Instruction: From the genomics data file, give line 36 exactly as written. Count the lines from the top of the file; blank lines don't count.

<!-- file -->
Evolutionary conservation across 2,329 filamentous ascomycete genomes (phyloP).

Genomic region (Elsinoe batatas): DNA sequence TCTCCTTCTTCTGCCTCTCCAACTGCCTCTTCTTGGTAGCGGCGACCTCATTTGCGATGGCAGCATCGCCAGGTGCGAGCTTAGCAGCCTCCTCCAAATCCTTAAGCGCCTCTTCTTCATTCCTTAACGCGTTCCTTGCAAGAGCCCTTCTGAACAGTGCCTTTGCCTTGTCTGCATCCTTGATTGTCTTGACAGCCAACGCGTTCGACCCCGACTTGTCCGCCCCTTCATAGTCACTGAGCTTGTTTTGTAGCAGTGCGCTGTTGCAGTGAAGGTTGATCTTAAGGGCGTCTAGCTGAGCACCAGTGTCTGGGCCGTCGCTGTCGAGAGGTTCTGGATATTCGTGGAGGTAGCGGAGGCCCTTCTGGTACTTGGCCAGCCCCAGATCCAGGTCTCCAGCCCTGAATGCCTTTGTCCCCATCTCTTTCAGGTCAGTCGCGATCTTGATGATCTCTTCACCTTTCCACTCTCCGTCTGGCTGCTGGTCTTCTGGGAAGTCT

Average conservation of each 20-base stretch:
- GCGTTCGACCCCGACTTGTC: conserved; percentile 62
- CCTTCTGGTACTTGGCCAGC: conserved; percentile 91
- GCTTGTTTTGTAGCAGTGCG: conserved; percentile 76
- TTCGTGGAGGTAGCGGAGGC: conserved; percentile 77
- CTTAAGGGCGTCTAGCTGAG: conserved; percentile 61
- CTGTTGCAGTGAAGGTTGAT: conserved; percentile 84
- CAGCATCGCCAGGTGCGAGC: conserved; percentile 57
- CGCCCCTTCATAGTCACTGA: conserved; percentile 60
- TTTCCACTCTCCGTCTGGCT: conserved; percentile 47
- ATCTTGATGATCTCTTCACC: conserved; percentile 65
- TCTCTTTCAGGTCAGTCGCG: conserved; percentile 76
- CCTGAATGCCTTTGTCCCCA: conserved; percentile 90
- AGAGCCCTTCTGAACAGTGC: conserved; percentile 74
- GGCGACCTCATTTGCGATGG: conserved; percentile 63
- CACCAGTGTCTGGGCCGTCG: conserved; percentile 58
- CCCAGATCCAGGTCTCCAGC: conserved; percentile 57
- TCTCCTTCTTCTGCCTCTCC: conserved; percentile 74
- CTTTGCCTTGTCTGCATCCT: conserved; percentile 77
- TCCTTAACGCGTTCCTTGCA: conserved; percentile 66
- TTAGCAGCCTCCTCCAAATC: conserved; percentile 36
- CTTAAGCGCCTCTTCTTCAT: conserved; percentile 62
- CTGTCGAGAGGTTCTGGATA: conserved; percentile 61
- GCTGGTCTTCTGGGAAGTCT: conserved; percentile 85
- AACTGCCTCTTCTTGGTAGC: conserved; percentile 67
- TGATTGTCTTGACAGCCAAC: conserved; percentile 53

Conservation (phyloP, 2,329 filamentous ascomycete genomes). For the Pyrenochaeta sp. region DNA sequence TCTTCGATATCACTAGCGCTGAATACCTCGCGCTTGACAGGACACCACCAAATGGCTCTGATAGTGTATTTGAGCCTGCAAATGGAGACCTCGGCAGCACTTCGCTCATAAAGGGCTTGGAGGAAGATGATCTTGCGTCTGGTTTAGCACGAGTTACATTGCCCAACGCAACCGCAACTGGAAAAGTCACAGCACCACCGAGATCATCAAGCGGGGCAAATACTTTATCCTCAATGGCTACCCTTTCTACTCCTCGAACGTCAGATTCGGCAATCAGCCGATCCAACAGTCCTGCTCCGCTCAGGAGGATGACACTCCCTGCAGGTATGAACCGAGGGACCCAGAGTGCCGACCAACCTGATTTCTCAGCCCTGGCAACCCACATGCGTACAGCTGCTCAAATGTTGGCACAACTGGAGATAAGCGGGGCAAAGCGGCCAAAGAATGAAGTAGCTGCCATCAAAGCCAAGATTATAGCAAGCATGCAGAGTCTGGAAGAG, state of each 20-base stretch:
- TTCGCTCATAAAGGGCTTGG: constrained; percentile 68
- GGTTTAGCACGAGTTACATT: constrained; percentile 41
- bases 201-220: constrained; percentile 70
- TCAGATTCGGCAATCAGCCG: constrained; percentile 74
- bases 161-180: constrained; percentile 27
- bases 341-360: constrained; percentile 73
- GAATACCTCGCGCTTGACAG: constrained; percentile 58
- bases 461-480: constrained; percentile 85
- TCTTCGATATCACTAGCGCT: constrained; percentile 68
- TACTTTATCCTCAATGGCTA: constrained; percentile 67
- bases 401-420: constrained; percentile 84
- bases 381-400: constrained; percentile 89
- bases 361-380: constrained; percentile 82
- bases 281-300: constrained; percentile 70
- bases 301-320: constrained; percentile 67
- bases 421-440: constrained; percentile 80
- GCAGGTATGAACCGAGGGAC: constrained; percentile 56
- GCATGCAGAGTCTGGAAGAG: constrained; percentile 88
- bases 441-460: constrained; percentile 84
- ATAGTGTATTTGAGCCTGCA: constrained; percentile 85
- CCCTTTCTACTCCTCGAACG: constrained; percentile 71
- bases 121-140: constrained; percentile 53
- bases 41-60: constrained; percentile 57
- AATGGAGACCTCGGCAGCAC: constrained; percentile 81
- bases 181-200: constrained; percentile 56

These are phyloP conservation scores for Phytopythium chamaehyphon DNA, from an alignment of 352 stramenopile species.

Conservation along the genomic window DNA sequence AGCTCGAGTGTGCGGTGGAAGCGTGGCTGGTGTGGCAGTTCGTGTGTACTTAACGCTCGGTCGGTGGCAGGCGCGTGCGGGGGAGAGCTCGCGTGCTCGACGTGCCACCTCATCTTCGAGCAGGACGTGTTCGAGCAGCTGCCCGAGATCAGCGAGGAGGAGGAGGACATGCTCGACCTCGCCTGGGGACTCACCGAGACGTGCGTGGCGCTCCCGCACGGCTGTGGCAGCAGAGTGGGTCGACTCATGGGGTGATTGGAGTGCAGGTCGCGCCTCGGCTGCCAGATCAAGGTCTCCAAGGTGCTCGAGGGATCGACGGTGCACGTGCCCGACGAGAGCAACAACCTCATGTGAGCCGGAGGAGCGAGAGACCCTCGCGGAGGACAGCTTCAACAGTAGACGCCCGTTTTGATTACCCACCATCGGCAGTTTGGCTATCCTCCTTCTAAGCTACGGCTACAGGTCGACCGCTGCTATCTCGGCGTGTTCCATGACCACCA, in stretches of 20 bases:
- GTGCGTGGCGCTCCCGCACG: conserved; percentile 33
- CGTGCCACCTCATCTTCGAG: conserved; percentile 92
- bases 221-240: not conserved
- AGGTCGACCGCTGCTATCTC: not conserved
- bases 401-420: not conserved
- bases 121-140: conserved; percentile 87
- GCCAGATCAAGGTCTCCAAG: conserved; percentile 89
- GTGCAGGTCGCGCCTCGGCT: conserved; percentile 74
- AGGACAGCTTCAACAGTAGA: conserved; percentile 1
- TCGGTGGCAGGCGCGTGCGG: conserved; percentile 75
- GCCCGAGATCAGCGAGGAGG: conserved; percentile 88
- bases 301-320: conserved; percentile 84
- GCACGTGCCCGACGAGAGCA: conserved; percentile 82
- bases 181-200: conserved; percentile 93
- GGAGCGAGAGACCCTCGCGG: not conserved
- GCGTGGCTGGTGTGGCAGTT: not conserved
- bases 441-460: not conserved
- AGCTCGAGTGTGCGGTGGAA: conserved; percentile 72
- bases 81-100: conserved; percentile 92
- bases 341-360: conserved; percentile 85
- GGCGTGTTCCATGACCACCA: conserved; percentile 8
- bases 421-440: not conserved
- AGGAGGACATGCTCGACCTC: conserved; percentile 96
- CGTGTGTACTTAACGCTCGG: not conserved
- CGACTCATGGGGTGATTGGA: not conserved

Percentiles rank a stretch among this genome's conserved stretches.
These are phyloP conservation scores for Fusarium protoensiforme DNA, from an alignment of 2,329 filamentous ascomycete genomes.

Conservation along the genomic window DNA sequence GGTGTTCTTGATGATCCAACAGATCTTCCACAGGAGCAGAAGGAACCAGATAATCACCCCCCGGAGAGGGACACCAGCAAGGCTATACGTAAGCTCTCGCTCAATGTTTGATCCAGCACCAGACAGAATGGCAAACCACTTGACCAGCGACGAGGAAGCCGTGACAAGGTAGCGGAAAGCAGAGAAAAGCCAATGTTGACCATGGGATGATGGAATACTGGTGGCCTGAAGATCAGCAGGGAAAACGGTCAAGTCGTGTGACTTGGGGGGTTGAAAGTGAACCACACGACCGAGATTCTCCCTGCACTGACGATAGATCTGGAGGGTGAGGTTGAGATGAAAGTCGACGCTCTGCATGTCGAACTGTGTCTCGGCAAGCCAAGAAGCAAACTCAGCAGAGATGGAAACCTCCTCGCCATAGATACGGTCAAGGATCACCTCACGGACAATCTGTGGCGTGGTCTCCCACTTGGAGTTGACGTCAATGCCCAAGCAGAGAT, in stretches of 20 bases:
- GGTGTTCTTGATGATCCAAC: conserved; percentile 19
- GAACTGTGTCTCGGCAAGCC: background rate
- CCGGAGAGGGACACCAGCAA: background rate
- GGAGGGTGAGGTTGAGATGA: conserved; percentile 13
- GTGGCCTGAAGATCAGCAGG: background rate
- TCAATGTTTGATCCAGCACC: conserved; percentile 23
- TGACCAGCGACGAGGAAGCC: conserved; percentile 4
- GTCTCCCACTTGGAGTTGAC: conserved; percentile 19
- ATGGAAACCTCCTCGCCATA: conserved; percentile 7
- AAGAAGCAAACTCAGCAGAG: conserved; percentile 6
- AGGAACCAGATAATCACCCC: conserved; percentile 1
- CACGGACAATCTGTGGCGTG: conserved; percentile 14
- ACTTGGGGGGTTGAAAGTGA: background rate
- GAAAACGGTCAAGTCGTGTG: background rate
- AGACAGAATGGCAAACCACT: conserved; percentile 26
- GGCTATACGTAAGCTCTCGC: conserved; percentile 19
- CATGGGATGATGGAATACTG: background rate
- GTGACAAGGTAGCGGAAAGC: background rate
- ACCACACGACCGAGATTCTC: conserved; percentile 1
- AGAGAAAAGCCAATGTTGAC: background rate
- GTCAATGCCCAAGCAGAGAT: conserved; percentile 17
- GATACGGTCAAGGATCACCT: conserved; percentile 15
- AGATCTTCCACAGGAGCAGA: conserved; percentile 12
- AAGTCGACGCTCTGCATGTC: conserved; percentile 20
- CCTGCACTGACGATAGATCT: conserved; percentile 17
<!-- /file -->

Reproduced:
- GAATACCTCGCGCTTGACAG: constrained; percentile 58